For several decades, until his death in 1973, photographer Pablo Ibarra documented the ordinary people who lived in and around Arandas, about two hours east of Guadalajara.
An exhibition of 200 of Ibarra’s photographs, curated by his daughter Berta, can be seen until 3 August at Casa ITESO Clavigero, Calle José Guadalupe Zuno 2083.
In one family portrait, three children huddle close to their seated parents. Instead of a child, the father is cradling a portable radio in his lap.
In another photograph, a young couple stare into the camera. He wears a hat, and his eyes bore straight into the viewer. She, however, is wearing dark, thick motorcycle glasses, and her eyes are inscrutable.
A young boy perches on a wooden chair, holding a fighting cock in his lap. The legs of the bird appear to be nearly as long as those of the child. The two must be good friends, because the boy is merely supporting the bird, not clutching him with a death grip.
A little girl about three years old is proudly displaying her book, Rosita Juanita. Her mother probably reads the book aloud at bedtime, while the little girl devours the vivid illustrations.
A woman with three small children (two boys and a girl) looks longingly from another photograph. No man is with them. Is she a widow? Has she divorced her husband? Has her man slipped into the United States to work and send money back to his family?
A woman without a man, a mother with twins in her lap, is surrounded by five other children—two boys and three girls. Is her man ashamed to be seen with them? Has he run off with the neighbor woman?
A bread seller balances a basket full of fresh bread on his head. He wears only sandals to protect his feet from the rough cobblestones over which he must walk all day long.
Among the portraits of the living, there are also glimpses of the dead. Stillborn twins, dressed in baptismal finery, their tiny heads wreathed in daisies, appear to be sleeping.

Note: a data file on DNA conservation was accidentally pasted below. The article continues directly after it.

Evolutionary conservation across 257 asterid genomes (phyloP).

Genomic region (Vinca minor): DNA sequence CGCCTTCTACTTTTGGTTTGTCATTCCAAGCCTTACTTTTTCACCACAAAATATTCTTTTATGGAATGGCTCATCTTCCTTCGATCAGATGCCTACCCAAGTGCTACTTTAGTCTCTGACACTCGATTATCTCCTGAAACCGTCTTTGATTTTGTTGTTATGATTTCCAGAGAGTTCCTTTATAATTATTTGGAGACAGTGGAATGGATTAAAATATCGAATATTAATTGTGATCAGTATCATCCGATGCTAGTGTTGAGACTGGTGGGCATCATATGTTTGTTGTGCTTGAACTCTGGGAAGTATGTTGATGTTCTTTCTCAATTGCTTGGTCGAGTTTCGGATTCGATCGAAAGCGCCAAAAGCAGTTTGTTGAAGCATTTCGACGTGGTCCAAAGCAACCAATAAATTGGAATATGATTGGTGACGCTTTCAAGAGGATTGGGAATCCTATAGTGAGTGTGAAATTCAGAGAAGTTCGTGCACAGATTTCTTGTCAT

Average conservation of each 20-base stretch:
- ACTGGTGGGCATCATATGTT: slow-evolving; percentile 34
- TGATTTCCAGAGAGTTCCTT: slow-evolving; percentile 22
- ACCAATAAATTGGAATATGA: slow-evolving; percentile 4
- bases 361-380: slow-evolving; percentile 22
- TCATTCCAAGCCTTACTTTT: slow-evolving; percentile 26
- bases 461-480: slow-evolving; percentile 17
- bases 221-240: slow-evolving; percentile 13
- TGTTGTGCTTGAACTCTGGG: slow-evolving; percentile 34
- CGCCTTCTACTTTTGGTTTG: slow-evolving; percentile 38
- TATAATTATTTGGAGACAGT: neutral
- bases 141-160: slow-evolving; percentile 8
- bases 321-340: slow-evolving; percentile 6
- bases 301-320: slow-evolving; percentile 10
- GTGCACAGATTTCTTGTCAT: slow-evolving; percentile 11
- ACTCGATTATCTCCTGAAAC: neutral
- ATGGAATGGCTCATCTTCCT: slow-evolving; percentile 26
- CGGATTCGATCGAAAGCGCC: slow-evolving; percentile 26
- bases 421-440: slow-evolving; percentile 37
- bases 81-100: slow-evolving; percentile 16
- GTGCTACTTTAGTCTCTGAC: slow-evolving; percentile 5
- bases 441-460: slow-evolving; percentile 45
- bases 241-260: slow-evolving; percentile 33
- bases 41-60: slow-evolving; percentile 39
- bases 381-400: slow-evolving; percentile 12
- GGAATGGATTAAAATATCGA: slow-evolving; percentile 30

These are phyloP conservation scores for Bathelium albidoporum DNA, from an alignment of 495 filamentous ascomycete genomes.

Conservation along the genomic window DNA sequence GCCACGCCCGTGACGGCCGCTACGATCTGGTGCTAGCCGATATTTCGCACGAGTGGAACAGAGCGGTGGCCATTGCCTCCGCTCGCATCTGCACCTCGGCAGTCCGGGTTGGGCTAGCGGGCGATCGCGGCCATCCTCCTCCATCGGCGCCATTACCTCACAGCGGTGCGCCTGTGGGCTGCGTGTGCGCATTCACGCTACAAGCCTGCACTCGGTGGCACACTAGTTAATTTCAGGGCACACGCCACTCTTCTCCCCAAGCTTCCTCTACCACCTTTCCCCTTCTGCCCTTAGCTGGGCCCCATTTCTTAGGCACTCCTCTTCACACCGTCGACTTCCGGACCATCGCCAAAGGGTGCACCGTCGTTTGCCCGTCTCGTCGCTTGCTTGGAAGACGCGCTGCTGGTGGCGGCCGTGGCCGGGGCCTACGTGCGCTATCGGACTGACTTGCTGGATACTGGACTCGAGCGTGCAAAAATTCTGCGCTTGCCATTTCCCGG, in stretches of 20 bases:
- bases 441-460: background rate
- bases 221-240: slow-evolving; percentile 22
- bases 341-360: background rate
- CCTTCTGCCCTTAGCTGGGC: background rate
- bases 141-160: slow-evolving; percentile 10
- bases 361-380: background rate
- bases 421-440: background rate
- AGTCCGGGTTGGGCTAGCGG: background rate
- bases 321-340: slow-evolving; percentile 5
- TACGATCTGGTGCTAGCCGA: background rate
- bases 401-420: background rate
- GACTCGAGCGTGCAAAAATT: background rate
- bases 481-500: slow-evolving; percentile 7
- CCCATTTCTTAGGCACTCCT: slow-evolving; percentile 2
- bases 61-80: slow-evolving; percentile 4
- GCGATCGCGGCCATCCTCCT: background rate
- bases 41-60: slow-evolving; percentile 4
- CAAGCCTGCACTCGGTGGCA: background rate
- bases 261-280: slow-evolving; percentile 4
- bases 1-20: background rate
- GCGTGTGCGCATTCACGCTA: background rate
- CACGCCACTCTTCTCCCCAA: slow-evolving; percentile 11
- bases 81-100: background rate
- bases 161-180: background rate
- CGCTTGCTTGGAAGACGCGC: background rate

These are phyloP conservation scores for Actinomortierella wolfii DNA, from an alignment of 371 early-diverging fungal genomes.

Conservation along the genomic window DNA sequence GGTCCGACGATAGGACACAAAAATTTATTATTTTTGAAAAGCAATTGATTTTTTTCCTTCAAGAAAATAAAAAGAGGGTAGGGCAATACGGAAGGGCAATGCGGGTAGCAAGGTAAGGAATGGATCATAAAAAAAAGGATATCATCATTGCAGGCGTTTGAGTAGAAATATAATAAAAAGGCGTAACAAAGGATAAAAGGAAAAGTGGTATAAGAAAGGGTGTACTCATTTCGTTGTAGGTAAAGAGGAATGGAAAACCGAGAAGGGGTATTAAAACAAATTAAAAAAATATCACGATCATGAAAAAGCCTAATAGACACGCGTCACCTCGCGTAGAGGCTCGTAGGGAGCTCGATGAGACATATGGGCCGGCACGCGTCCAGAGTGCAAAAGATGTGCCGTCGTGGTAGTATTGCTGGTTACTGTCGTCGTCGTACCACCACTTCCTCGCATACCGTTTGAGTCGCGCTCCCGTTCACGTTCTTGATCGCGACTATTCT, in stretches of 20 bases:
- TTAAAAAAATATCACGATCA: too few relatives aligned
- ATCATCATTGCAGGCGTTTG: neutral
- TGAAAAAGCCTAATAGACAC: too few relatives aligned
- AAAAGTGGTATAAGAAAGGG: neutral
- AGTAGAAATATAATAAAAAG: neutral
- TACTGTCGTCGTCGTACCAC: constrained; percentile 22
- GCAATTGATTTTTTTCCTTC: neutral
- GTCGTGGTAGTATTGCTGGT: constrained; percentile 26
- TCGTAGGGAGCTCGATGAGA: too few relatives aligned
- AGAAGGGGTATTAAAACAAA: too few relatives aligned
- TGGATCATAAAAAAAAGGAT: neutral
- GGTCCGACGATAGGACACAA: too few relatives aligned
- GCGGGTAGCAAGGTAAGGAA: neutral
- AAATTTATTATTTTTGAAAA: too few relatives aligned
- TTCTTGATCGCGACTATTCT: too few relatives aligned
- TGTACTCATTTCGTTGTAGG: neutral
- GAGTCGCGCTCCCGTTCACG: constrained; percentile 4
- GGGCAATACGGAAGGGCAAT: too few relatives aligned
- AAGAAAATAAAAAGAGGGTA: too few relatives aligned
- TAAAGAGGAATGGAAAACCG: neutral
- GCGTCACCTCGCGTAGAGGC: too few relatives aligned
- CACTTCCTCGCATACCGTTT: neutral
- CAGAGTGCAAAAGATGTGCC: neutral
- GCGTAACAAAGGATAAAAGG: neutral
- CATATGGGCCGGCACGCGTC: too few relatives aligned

A young father and mother keep watch over their dead baby daughter, whose hands are folded as if in prayer. While the father looks utterly bewildered by the tragedy that has overtaken him, his wife appears to have accepted her loss as “God’s will.” She seems to be serene and imperturbable.
Surprisingly, there also some landscape photographs on display, four to be exact. In one of them a mother and her young child approach the waters of a pond or lake on what is probably a sizzling summer day. They are close enough to the water’s edge to cast reflections, but their bodies are as soft as the cumulus clouds filling the sky. Eyes, noses, mouths—no facial features are discernible. The mother and child are only impressions of human beings. They are, I think, what Monet would have produced had he wielded a camera instead of a brush.
This exhibition deserves more than a passing glance, and because there is no admission fee, you can return as often as you like to savor Ibarra’s haunting images.
Open Monday to Friday, 9 a.m. to 7 p.m., and Saturday, 10 a.m. to 2 p.m.
rummaging in the attic
for hidden treasure
Text and photo © 2016 by Mark M. Redfearn, all rights reserved